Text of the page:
How long does it take for a borrower to secure a first mortgage on 21 stories of the New York Times Building? After countless rejections by lenders, about six months, according to Ben Harris, managing director and head of domestic investments for W.P. Carey (NYSE: WPC). The New York investment firm announced today that it has closed a $120 million non-recourse loan on the landmark tower with the Bank of China.
“Overall, it’s very telling that W.P. Carey got the loan from the Bank of China,” notes Victor Calanog, chief economist with New York-based research firm Reis. It is telling because the China Investment Corp., a $300 billion sovereign wealth fund, is reportedly considering large investments in U.S. commercial real estate via the U.S. Public-Private Investment Program, or PIPP. China’s foreign reserves now stand at $2 trillion.
The deal began in early January when the financially troubled New York Times Co. announced plans to raise up to $225 million in cash by selling its portion of the 52-story Manhattan skyscraper in a sale-leaseback. At the time, industry watchers indicated that the plan had perhaps come too late for the beleaguered owner of The New York Times and the Boston Globe. The conventional wisdom was that even if willing buyers were to step forward, debt financing was largely unavailable.
Then in March, W.P. Carey closed the $225 million sale-leaseback in an all-equity deal that included two of its publicly held, non-traded REIT affiliates. The transaction with the Times Co. encompassed approximately 750,000 sq. ft. of rentable space. The leaseback terms include a 15-year lease period with a rental payment of $24 million for the first year, and escalating rents throughout the remainder of the lease.
Despite the deep pockets of W.P. Carey’s lender, securing a non-recourse loan in the current debt-restricted climate was not easy. “Typical commercial mortgage loan-to-values were 80% to 90% on assets like this in the heyday, and this is a 55% loan-to-value mortgage,” says Harris.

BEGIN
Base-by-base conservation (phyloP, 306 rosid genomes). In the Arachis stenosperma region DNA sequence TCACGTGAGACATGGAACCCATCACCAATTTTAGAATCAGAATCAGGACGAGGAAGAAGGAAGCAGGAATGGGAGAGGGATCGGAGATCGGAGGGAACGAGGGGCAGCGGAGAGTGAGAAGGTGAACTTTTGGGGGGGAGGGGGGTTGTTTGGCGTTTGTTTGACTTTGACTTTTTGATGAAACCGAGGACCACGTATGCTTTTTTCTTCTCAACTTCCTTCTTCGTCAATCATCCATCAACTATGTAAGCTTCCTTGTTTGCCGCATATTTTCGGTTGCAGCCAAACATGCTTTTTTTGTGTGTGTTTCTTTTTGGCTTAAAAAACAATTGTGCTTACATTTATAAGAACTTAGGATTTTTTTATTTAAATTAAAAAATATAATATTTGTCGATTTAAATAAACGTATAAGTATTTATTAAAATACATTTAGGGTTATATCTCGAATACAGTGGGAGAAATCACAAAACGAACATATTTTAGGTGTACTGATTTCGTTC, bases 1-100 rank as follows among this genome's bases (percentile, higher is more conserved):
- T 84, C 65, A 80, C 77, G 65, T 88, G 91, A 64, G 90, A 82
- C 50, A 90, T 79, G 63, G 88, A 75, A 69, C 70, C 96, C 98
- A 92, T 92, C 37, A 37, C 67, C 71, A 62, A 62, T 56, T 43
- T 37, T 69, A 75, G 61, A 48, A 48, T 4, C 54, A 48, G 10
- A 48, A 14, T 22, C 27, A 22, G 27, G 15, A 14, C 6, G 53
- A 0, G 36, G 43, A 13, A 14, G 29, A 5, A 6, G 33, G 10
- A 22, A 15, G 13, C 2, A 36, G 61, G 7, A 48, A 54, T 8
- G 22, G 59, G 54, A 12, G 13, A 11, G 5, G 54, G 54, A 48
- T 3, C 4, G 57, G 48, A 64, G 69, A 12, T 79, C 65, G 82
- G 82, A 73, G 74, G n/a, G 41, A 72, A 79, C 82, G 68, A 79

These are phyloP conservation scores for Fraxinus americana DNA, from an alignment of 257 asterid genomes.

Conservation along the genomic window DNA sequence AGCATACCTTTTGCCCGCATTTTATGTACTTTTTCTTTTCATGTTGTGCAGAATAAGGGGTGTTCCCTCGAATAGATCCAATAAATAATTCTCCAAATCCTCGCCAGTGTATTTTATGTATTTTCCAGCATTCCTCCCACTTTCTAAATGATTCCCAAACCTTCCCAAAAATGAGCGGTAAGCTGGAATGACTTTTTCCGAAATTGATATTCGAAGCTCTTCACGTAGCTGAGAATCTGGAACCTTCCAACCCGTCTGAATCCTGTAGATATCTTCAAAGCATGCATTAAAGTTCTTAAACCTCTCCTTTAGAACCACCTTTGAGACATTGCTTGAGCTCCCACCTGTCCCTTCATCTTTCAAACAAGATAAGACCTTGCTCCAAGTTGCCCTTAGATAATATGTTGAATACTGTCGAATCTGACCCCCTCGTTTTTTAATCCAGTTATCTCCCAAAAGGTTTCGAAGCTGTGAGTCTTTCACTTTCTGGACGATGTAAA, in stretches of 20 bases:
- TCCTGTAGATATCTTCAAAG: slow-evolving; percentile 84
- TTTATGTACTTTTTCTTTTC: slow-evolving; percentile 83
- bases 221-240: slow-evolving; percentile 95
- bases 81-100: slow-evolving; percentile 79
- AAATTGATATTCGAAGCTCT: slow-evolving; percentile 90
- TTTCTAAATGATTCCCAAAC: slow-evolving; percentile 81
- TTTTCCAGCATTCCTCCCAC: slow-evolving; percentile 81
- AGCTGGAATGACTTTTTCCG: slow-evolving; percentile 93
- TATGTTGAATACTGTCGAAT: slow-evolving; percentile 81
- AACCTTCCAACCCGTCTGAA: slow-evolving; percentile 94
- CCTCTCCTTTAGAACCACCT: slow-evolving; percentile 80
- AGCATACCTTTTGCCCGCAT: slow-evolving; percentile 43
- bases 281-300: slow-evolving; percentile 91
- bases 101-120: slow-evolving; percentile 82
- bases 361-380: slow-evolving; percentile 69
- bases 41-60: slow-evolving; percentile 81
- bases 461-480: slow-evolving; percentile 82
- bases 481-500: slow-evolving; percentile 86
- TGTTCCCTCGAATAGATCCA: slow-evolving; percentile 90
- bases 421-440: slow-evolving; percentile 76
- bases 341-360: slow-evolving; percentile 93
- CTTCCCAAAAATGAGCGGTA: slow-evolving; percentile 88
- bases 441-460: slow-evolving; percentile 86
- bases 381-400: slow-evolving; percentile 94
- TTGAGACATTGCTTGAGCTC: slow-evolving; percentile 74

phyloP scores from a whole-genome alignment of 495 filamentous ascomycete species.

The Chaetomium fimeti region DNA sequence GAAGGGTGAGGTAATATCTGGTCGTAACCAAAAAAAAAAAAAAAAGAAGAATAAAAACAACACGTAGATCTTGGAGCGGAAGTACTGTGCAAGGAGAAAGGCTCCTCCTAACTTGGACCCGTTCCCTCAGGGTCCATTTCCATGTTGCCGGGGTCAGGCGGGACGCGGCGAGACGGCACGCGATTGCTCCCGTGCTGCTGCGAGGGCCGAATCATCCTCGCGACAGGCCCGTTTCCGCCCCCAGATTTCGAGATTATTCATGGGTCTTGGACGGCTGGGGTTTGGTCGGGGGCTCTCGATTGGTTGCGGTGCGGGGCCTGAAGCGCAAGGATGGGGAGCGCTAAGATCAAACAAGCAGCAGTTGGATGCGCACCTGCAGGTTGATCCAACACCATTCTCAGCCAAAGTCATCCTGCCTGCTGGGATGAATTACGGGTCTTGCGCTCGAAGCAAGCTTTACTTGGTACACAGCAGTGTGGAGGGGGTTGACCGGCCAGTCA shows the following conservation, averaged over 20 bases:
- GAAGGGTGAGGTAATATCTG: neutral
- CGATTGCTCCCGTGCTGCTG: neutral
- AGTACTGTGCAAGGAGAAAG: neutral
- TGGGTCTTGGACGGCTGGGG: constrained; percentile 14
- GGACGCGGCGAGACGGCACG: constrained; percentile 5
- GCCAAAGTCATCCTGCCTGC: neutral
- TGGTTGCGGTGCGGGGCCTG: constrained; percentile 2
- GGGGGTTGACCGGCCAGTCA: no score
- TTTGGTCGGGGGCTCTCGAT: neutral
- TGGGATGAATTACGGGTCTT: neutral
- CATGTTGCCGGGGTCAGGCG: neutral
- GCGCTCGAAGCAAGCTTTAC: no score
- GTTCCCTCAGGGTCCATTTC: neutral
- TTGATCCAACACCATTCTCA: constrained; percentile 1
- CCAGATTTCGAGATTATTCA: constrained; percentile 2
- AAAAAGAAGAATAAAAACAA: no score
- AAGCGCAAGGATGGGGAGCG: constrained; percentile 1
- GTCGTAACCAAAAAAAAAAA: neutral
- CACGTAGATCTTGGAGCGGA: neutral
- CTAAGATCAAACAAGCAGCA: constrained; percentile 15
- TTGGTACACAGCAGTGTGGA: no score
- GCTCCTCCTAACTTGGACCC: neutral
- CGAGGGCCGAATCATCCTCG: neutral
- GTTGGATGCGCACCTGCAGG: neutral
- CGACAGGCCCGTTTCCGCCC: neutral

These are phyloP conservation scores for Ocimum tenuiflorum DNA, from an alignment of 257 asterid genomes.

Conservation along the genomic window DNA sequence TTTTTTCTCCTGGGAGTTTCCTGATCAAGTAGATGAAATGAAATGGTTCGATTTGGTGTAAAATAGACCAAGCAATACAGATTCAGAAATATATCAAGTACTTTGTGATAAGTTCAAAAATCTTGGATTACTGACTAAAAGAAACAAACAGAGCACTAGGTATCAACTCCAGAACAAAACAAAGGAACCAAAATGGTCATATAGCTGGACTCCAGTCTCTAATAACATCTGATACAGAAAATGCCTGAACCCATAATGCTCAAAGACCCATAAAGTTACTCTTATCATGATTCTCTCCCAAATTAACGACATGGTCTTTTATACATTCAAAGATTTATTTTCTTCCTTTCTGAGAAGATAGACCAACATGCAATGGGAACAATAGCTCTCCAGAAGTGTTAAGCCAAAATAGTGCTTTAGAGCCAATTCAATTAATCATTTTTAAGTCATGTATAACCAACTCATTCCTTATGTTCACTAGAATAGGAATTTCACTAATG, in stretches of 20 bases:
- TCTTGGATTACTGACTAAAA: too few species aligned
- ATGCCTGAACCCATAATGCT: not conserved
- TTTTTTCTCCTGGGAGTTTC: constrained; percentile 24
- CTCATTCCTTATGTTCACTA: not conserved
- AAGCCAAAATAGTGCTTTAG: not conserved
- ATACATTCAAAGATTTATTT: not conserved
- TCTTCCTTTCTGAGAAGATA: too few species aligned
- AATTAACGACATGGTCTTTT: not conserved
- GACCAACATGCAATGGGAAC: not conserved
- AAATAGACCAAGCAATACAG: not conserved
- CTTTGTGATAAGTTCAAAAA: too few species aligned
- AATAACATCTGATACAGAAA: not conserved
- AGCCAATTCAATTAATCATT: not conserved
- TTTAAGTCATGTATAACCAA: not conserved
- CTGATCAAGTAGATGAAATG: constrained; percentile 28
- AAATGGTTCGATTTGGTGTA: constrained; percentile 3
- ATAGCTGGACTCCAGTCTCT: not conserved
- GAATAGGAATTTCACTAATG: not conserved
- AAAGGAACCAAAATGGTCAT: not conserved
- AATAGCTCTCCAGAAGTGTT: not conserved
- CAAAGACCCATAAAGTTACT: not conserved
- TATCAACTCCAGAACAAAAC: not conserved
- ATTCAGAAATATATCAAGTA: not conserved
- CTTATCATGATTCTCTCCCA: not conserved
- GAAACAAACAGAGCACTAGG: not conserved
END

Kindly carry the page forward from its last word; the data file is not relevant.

While specific details of the loan were not disclosed, Harris acknowledges that it falls within the range that W. P. Carey is seeing in today’s debt market of five to 10-year terms with interest rates based on spreads of 350 to 450 basis points over U.S. Treasuries.
Steve Kohn, president of Cushman & Wakefield Sonnenblick Goldman, which served as the exclusive advisor to W.P. Carey on the deal, agrees. "For a single lender, a loan of this size required us to focus on larger life insurance companies and major off-shore banks,” Kohn maintains. “Most lenders today need to syndicate loans over $50 million."
While the financing would likely have been easier to secure a couple of years ago and brought in much higher proceeds, W.P. Carey feels fortunate that it was able to acquire the Midtown Manhattan office space for approximately $300 per sq. ft. Excluding this deeply discounted sale, New York office properties on average traded for $800 to $900 per sq. ft. in the first quarter, according to Reis.
“The Bank of China is showing a very savvy strategy to come into the marketplace today and take advantage of a very thin competitive set where they can dictate terms and get great loans,” says Harris of W.P. Carey. Since September of 2007, the company has closed approximately $400 million in financing.
Calanog believes that many of the distressed sales over the past six months are the result of owners unable to cover debt service, many of whom have been weeded out of the market. Going forward, he says, there may be more pressure on U.S. buyers competing with foreign investors like China. Why? The Chinese investors are willing to accept less of a discount.
“If the Chinese can allocate their money wherever they want and they choose to invest in U.S. properties,” Calanog concludes, “that is a signal at least in the near term that values may actually increase and maybe they’ve bottomed out now.”